The HABs all have limited self-contained air processing to support a small number of the crew possible trapped in the modules should a pressure differential result in the hatches closing automatically. These systems and optionally others will be attached to the central truss, with the central area kept free for human access.
The Mid Deck
The middle section of the Mudskipper is composed of three main elements connected by a central tunnel: next to the HABs is the Docking Petal which connects the HABs with the ship; the Work Module where most manufacturing/repair is done as well as main water storage tanks and other raw material storage; the Rotating Section with Crew Pods, and the Aft Airlock and suit storage.
The Docking Petal provides a spoke of passages which connect all of the HABs to each other and which feed into the central tunnel that runs from the Main Module through the other sections until reaching the Aft Airlock. It’s designed for access as well as to provide means to close off HABs when necessary.
The Work Module contains the 3-d printers and chemical reclamation/manufacture areas as well as airlocks which open to the top of the Work Module as well as onto the deck on the top of the Main Module. As people who saw my preliminary specs can attest, 3-d printing was always meant to be the primary means of supply. The printers would be in small centrifuges, if necessary, to allow for proper functioning. This section also provides the creation of various fibers and cloths necessary for repairs of shells, clothing, cabling, and spacesuits — including loom and sewing stations. A protected area is also available for the machining of metals.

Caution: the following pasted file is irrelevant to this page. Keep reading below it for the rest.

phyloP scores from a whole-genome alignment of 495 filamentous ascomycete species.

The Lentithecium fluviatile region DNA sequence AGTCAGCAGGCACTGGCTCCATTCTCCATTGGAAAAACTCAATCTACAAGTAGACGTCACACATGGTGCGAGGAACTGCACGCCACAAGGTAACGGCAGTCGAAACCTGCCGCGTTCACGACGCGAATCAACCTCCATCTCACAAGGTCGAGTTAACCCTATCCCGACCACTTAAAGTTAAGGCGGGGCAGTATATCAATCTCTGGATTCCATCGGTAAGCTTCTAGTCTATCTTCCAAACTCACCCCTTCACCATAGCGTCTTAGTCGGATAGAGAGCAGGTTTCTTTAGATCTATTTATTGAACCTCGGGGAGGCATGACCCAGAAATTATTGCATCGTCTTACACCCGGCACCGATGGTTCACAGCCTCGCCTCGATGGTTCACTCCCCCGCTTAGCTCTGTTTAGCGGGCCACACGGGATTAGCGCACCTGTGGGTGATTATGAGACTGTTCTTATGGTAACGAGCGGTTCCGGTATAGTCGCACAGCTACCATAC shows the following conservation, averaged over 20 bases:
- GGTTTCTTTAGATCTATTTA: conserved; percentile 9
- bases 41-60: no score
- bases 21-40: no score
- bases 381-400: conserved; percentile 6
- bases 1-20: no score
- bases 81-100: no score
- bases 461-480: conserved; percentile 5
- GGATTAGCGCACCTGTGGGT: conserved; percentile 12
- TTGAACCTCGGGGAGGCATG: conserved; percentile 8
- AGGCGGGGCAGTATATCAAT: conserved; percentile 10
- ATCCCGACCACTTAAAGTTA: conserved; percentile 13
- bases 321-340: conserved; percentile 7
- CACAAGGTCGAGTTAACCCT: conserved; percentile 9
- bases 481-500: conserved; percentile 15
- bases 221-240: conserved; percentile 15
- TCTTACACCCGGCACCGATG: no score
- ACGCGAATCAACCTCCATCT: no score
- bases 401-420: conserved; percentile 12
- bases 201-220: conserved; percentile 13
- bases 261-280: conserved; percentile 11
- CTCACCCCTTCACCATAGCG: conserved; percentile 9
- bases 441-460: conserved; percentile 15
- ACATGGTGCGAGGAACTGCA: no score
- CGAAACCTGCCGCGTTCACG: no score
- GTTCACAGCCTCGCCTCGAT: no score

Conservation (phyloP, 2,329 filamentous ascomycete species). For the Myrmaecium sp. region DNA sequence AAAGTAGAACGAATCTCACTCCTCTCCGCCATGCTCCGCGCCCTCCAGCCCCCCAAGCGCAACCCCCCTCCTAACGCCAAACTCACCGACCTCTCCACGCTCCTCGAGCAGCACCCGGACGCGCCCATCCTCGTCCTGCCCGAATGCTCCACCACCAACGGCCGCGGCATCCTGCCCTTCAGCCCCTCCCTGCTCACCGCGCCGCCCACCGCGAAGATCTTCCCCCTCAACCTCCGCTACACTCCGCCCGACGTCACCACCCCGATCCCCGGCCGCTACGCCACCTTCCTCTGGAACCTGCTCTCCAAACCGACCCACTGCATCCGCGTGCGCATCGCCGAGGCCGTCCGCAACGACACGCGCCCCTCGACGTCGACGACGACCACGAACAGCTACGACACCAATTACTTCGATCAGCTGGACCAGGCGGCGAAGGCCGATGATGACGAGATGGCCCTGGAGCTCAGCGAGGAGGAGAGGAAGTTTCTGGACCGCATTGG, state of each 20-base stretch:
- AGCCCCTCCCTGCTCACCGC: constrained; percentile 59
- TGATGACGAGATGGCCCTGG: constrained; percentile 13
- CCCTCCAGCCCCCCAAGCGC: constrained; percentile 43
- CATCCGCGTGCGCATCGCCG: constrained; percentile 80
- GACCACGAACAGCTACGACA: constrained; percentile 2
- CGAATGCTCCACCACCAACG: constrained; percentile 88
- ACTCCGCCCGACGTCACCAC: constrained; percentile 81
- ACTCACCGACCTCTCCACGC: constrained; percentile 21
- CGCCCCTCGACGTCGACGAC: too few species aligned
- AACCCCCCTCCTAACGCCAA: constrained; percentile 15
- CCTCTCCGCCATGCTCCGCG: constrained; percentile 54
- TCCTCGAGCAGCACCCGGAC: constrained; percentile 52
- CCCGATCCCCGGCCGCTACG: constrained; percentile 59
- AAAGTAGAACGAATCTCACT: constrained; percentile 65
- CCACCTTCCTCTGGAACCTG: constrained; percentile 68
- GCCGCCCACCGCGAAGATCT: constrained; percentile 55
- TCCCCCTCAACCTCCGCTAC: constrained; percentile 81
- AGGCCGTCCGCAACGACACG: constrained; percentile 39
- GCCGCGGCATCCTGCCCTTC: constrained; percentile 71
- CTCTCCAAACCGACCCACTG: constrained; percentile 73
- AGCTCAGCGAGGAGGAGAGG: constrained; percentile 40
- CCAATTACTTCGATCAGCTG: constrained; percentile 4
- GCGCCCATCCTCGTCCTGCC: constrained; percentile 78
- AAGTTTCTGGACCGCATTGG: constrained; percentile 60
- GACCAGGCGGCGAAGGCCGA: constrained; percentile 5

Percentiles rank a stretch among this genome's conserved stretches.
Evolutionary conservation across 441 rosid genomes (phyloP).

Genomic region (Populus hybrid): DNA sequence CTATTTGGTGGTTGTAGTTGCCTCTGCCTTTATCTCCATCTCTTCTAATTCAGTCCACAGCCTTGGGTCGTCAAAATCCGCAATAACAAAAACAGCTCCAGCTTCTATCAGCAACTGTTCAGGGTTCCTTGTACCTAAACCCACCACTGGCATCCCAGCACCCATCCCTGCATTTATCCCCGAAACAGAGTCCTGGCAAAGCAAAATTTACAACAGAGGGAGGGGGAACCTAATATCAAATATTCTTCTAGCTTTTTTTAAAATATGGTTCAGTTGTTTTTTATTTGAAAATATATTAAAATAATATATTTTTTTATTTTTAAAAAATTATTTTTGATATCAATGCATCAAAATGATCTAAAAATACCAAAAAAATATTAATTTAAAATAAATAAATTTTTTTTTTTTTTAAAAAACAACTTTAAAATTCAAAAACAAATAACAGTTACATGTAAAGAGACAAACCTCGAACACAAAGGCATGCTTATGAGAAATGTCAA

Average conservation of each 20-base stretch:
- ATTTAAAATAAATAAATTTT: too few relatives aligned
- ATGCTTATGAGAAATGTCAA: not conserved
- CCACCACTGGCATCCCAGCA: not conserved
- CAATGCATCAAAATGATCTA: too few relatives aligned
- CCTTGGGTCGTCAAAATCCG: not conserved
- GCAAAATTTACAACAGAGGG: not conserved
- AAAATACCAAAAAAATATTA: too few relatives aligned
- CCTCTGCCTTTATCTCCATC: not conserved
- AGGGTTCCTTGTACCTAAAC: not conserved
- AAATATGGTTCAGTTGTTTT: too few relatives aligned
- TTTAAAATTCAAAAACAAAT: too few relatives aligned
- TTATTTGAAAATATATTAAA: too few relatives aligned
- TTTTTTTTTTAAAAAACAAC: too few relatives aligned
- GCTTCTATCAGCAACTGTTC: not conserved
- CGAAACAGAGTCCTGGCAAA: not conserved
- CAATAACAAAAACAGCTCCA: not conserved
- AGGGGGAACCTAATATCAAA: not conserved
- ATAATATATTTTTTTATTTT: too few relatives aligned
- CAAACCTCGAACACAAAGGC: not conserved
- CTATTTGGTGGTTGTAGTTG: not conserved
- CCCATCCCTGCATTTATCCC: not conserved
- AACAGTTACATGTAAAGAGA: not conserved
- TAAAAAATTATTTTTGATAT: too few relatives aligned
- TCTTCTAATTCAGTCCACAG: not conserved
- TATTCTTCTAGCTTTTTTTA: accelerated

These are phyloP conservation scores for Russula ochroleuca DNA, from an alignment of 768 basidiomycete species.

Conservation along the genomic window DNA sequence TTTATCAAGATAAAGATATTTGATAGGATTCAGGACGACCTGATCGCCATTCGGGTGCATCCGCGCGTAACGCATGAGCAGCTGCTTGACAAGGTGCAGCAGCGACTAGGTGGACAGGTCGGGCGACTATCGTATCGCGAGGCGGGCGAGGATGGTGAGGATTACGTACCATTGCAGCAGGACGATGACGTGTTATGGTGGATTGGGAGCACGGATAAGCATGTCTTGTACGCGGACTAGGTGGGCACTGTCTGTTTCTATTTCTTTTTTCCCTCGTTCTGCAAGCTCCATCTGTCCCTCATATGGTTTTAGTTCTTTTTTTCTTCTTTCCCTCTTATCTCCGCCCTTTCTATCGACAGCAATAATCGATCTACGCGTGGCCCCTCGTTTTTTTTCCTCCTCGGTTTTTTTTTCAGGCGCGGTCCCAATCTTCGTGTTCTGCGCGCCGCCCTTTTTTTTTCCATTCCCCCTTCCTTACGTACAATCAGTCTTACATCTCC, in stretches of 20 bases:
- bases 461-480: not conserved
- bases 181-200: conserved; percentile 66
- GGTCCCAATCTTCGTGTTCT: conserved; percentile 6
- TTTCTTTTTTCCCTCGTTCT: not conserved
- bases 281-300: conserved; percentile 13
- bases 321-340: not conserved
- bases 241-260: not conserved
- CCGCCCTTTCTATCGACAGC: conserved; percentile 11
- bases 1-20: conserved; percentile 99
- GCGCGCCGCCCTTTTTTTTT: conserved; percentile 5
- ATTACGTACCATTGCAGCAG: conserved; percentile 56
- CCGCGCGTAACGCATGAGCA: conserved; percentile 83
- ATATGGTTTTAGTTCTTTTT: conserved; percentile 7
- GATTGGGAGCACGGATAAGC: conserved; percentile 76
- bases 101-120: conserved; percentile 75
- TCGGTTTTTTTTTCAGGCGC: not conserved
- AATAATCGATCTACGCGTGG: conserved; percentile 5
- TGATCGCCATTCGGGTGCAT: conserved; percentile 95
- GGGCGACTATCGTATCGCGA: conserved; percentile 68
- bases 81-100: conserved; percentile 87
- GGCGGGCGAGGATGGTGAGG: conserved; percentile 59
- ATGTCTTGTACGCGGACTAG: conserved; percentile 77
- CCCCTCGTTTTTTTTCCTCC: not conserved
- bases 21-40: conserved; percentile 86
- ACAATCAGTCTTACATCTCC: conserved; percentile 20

The bottom of the Work Module holds the extendable Observation Dome. This provides not only large viewports, but also a variety of telescopic/scientific instruments.
The Rotating Section is the most dramatic addition to the spacecraft’s design. It rotates at 4.5 rpm to provide a 1 G environment for the pods at the ends of its 45 meter spokes. The spokes are shielded tunnels with internal ladder rungs which are encased in a triangular truss structure. Each well-shielded pod is designed to nominally hold four crew member bunks. The rotating section also has a contra-rotating flywheel to help nullify the angular momentum of the spoked section.
In the interest of saving mass and reducing the stress on the spokes, the crew pods are as small as possible, each nominally holding only four crew members. The main reason for the crew pods is to provide a sleeping area where the crew can passively live in a 1-G environment for a significant period each day in order to help stave off various medical effects of prolonged life in an otherwise zero-G environment. It might be an option for some exercise equipment to be installed in a pod to take advantage of the 1-G boost.
At the rear is the Aft Airlock. This is a large spacewalk prep area, suit storage, isolation area, as well as a double-hatched airlock that can open into either the top or bottom sections of the tail truss. This section allows for decontamination of spacewalking crew, emergency medical needs, as well as supplies and sanitation should the spacewalkers be detained-in-place for a while.